The Warrior

1977 football team powered to city title

40+years+after+their+1977+championship+win%2C+the+team+still+gathers+for+events%2C+their+most+recent+being+the+football+game+versus+Simeon.
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1977 football team powered to city title

40 years after their 1977 championship win, the team still gathers for events, their most recent being the football game versus Simeon.

40 years after their 1977 championship win, the team still gathers for events, their most recent being the football game versus Simeon.

Joshua Tarafa

40 years after their 1977 championship win, the team still gathers for events, their most recent being the football game versus Simeon.

Joshua Tarafa

Joshua Tarafa

40 years after their 1977 championship win, the team still gathers for events, their most recent being the football game versus Simeon.

By Jeffrey Taraszkiewicz and Joshua Tarafa

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After the cheerleaders ran off the field for their halftime performance, during the home game against Simeon on Sept. 15, the crowd cheered as 13 people from the 1977 team walked onto the field. These people were from the team that won the city championship, one of the nine Lane teams to do so.

The championship season ended nearly undefeated for Lane and culminated in a victory over Prosser in the football city championship game by a final score of 49-6. The team did suffer one defeat in the Prep Bowl against St. Rita following their city title.

Art Fiumetto was the team’s starting safety and one of the captains during the 1977 season.   

 “I was on the varsity team for four years and then the three previous years we lost the championship to CVS,” Fiumetto said. “My senior year we got to go all the way and won it all.”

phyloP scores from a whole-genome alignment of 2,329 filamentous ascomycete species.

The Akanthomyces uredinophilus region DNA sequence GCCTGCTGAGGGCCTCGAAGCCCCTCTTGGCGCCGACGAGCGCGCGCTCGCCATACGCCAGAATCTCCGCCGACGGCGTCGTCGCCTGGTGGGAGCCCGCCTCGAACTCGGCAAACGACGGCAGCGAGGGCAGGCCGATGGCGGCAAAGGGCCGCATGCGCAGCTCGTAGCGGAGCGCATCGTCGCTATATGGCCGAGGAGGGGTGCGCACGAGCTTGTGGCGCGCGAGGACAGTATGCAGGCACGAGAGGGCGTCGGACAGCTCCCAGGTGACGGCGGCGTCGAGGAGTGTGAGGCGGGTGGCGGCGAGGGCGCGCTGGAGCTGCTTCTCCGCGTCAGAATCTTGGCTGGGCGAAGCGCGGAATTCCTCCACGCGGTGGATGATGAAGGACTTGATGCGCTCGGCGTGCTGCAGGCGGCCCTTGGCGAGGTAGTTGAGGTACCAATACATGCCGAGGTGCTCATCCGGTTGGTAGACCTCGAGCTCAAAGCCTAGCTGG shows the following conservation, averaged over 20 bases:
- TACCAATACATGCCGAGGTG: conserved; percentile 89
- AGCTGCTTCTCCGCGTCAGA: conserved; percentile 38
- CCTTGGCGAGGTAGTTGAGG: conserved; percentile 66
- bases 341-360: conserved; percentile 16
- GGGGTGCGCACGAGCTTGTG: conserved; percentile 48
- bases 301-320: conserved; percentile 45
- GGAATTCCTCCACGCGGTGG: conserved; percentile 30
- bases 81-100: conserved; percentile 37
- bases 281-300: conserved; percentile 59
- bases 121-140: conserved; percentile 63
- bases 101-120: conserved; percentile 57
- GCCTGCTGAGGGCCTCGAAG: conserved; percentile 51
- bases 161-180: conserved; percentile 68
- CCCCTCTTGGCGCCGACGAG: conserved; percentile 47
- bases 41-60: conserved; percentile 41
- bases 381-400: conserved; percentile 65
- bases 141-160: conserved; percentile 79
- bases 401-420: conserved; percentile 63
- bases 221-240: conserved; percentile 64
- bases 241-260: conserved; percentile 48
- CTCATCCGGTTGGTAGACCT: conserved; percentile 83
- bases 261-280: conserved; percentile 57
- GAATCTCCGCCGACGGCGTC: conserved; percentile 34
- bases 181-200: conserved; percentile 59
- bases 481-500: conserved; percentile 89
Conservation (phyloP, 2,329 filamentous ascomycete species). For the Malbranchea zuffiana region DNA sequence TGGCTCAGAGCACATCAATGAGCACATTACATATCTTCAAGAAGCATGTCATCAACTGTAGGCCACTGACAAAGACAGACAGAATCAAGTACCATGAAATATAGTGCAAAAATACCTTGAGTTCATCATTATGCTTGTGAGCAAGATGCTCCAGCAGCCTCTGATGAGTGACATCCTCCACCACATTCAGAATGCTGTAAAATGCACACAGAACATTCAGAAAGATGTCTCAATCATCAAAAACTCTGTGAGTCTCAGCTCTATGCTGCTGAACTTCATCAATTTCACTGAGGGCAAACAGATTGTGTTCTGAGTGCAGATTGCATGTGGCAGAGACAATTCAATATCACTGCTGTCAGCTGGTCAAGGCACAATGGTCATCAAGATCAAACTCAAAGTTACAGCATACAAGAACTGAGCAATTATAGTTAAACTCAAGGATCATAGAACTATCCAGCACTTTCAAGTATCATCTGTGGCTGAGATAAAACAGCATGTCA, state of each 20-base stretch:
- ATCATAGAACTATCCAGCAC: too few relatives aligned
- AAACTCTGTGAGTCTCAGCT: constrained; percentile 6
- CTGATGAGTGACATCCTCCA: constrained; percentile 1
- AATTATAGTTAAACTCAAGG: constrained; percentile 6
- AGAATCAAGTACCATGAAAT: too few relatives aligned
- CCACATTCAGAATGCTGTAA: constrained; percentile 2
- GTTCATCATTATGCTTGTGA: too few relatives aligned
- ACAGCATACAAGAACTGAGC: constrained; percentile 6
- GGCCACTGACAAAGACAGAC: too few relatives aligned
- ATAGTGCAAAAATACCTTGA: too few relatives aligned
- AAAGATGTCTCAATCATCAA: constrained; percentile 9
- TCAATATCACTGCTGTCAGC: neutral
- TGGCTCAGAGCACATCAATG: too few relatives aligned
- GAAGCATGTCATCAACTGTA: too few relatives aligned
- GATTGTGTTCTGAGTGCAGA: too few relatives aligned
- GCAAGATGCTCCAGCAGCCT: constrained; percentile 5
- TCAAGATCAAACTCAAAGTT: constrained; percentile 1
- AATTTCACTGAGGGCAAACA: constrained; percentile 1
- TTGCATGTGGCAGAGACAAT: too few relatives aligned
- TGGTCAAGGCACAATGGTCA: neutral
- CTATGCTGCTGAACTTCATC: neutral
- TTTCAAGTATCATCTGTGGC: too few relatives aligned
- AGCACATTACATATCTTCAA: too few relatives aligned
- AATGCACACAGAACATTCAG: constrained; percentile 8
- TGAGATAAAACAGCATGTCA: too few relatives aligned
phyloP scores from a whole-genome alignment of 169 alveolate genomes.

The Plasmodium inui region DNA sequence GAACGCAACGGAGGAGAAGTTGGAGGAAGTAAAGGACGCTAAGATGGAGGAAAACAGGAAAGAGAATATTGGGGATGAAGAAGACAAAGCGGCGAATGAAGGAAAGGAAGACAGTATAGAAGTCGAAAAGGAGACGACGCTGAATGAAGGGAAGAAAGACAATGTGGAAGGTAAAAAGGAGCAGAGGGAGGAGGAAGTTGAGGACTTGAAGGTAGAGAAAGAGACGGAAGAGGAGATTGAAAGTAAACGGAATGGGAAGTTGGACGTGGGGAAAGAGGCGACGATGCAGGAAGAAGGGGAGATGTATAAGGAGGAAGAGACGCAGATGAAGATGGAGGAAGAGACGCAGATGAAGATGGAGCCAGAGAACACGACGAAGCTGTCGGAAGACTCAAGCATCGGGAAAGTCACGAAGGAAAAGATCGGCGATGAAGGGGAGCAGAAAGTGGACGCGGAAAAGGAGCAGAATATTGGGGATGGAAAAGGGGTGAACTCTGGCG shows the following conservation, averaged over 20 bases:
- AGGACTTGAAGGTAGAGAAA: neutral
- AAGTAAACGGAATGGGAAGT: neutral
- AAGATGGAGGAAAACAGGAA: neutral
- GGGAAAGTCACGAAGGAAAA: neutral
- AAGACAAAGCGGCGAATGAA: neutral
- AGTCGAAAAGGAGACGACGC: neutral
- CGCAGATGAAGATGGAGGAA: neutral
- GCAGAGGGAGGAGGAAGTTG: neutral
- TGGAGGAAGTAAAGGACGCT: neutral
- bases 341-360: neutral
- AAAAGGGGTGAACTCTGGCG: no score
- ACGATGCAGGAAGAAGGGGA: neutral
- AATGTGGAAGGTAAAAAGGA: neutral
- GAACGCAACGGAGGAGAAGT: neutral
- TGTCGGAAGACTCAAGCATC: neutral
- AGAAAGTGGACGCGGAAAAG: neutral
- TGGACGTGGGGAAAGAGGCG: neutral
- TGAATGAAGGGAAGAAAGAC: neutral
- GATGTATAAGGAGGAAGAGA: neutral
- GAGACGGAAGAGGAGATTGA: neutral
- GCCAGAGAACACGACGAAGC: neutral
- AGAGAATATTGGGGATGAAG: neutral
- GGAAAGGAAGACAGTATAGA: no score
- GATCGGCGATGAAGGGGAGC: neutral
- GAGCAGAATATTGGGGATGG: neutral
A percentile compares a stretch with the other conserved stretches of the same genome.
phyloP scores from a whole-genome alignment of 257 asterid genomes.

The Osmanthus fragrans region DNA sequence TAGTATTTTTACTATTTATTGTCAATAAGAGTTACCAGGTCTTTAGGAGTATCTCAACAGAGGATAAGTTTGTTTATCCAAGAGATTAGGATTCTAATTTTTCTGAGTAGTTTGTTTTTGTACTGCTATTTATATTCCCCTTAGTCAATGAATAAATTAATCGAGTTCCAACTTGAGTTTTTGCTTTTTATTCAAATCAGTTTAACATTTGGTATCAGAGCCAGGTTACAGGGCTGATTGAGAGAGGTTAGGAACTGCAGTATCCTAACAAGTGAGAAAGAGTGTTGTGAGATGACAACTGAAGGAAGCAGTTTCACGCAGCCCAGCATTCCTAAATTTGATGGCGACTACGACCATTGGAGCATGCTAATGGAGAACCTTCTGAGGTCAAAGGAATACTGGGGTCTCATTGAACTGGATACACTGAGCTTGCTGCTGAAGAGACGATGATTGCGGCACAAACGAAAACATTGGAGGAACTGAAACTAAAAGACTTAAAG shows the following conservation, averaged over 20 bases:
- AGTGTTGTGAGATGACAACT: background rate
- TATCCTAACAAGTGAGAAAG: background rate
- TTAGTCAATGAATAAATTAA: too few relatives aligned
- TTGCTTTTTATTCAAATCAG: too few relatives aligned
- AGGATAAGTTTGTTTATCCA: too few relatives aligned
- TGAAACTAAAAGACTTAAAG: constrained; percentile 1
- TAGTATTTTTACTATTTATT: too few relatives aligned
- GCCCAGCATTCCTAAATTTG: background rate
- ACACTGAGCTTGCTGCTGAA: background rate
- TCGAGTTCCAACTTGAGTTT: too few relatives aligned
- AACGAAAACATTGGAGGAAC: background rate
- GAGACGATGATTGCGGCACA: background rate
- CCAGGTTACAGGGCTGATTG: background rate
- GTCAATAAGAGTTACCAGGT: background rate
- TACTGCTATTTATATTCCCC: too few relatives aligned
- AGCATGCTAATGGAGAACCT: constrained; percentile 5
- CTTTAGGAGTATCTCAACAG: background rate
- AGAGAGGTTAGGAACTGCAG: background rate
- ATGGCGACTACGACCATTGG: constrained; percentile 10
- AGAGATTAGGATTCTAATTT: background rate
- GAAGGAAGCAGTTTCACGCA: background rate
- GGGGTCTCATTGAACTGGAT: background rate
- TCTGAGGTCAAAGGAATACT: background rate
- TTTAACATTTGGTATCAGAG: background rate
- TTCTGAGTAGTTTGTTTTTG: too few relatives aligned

The title game victory wasn’t their only blowout of the season. According to Fiumetto, they averaged 44 points a game on offense and only gave up eight points per game on defense.

Their playoff wins included victories over Amundsen, Robeson and Schurz. Fiumetto attributed the team’s success to the players’ personalities.

“We didn’t have any great guys,” Fiumetto said. “We had a lot of good players, but we had a lot of crazy kids. I mean really crazy kids. Coach would hope we wouldn’t get arrested before the game started.”

Despite the players sometimes being out of control, Fiumetto credited the coach with helping them work as a team.

“We all stuck together and the coach would just keep us disciplined,” Fiumetto said.

The coach at the time was Ron Rio. He played a pivotal role in the team’s success as well. He coached at Lane from 1975-77 and then returned for one season in 1997, according to the Lane Football webpage. During his entire tenure with the program, he had an overall record of 40 wins and eight losses.

Luis Munoz, also captain of the ’77 team, remembers Rio for his amazing ability to unite his players.

“He had a way of tying everything together,” Munoz said. “Everyone bought into the program that he set up, a major key to our success.”    

Rich Rio, brother to Ron and defensive coach, took over as the head coach in 1998 after his brother’s second stint with the team. Ron Rio’s 98-42 record kept Lane competitive for many years.

Munoz would years later become a coach alongside Fiumetto and Rich Rio.

“Looking back on it, his coaching really affected how I would teach my players,” Munoz said. “If one person did not buy into our practices 100 percent, everyone else pays the price. This type of accountability is key to having a running machine.”

The team has met many times outside of football games as well.

“We want to keep in touch with everyone on that team because that team achieved something special, and breaking a bond like that is something we don’t want to happen,” Munoz said.

These events include BBQ’s, bowling outings and attending Lane football games. One of the recent events attended was a game against Simeon. The night was meant to honor the championship season.

During halftime, the 1977 team went onto the field with senior football player Ethan Galvin, Div. 865, holding a plaque that lists all of Lane’s football city championships.

Tony Faltin, current head coach of the football team, takes their visits with the highest regard.

“Having the support of the alumni and being able to honor that team on the 40th anniversary, it’s a big deal,” Faltin said. “The Lane tradition is taken seriously and the alumni take it seriously. We got to make sure it’s acknowledged.”

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About the Contributor
Joshua Tarafa, Editor-in-Chief

I am a senior and a Journalism 2 student here at Lane. I have a strong interest in sports journalism, but have branched out to stories with a variety of...

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1977 football team powered to city title